Clean Water

Conserving Water

By reducing impervious surface.

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Land conservation and land use planning/advocacy are the primary ways that PEC works to reduce impervious surfaces.
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Improving Water Quality

Through land management.

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From rural to suburban to urban, there are best management practices (native plantings, livestock fencing) that make water cleaner.
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Restoring Connections

By removingĀ barriers.

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Culverts, low-water crossings and linear infrastructure (i.e. pipelines, highways) can serve as disruptions to healthy stream flow.
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Measuring Success

Through stream monitoring.

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Monitoring water quality, biological populations, and physical features of stream habitat are all vital to understanding stream health.
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Goose Creek is a state-designated Scenic River whose watershed in Loudoun and Fauquier counties is a rich and varied landscape of rolling countryside with farms, forests and historic sites. Soils well suited to agriculture and a network of fresh spring water and streams have made this some of the most productive farming country in the United States. Goose Creek also provides drinking water to our neighbors in the City of Fairfax and the rapidly growing suburbs of Loudoun County.

Water quality surveys performed in the early 1990's showed it to be one of the cleanest waterways on the Atlantic seaboard. Over the past decade, scientists studying the creek have found a rare biological community and new species of aquatic life within the banks. Additionally, the forested riparian areas and farm fence hedgerows of the watershed provide natural habitat and essential corridors for wildlife. The mature tree canopies contribute to water and air temperature reduction in summer and improved air quality for the region.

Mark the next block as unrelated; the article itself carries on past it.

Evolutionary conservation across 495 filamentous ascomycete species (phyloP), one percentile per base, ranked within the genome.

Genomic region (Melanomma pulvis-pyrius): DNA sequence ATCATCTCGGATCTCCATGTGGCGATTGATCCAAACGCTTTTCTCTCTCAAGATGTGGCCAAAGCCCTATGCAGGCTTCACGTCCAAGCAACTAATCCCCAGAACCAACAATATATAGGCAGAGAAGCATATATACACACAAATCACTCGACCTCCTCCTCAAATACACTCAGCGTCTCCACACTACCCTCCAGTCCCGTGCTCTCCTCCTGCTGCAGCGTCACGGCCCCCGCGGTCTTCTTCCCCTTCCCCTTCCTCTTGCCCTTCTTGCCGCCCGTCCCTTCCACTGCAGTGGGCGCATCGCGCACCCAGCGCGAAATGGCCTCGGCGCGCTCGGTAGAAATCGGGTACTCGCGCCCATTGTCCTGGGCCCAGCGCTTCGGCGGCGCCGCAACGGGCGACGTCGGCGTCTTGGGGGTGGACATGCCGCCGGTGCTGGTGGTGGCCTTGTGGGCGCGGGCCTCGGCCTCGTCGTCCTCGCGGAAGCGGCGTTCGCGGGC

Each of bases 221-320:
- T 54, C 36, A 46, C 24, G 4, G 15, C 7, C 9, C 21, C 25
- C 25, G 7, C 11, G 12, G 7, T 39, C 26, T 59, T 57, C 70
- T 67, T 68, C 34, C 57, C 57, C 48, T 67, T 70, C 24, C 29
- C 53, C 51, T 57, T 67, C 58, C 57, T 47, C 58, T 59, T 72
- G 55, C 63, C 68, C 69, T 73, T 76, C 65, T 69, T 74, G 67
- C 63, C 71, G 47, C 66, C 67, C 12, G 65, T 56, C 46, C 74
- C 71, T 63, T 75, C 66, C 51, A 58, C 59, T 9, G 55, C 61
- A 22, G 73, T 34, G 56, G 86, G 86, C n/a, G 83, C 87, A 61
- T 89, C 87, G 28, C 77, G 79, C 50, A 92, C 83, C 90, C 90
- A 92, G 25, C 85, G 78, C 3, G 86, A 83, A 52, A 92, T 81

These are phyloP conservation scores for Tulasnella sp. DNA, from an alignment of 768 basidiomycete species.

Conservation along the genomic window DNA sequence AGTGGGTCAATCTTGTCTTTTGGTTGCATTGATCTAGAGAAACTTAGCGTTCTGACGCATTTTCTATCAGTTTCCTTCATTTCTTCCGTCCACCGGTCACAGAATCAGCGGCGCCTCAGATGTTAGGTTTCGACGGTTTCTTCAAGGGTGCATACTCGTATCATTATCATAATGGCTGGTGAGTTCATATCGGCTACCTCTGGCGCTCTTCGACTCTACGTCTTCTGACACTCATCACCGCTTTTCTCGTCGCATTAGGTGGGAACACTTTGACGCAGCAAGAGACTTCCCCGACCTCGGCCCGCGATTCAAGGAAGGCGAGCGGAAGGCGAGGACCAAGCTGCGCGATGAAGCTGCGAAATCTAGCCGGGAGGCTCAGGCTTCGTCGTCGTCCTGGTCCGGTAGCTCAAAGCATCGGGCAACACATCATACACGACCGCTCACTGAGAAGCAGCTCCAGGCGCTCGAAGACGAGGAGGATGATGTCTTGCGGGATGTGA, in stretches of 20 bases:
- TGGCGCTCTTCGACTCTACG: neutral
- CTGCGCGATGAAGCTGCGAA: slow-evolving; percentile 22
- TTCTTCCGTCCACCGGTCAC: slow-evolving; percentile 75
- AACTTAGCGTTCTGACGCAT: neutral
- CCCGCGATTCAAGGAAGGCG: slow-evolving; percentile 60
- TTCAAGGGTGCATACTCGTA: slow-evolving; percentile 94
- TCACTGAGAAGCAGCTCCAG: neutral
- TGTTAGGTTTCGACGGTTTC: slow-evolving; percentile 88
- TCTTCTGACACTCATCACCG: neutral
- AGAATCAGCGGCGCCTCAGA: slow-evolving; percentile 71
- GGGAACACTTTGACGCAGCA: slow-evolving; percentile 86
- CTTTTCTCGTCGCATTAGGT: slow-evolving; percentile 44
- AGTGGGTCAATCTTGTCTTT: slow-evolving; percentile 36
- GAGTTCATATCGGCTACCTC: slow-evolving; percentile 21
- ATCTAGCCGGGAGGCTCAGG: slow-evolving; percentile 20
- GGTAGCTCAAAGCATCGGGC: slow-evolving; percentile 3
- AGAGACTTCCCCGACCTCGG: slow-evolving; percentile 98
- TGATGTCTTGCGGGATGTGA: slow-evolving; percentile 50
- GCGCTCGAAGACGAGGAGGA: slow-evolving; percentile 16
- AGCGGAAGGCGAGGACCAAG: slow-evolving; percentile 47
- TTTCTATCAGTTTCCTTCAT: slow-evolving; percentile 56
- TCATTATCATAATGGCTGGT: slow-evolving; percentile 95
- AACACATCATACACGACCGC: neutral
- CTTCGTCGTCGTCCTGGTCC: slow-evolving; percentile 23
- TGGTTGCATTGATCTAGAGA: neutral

This special resource, however, is under great threat. The watershed of Goose Creek encompasses one-third of Loudoun County, the second fastest growing county in the nation, and nearly one-quarter of Fauquier County, which is facing increasing development pressure. The state of Virginia has identified the North Fork of Goose Creek as a high-priority area for non-point-source pollution and Lower Goose Creek as an impaired waterway. This diverse watershed is an invaluable natural resource at high risk.

The Fund is named in memory of former PEC Board member James M. Rowley. Mr. Rowley sought out Loudoun County in 1953 as the perfect location to begin a life of farming. His constant concern for the land, diligent efforts to prevent erosion, control runoff, distribute and plant trees, eradicate invasive plants and maintain viable farm land evolved into community and legislative efforts to protect sustainable agriculture in a manner sensitive to the environment and sensible to landowners.

For more information, contact Kristie Kendall at 540-347-2334 ext.29, or at kkendall[at]pecva.org or support the James M. Rowley Goose Creek Fund with an Online Donation.

 
 
 

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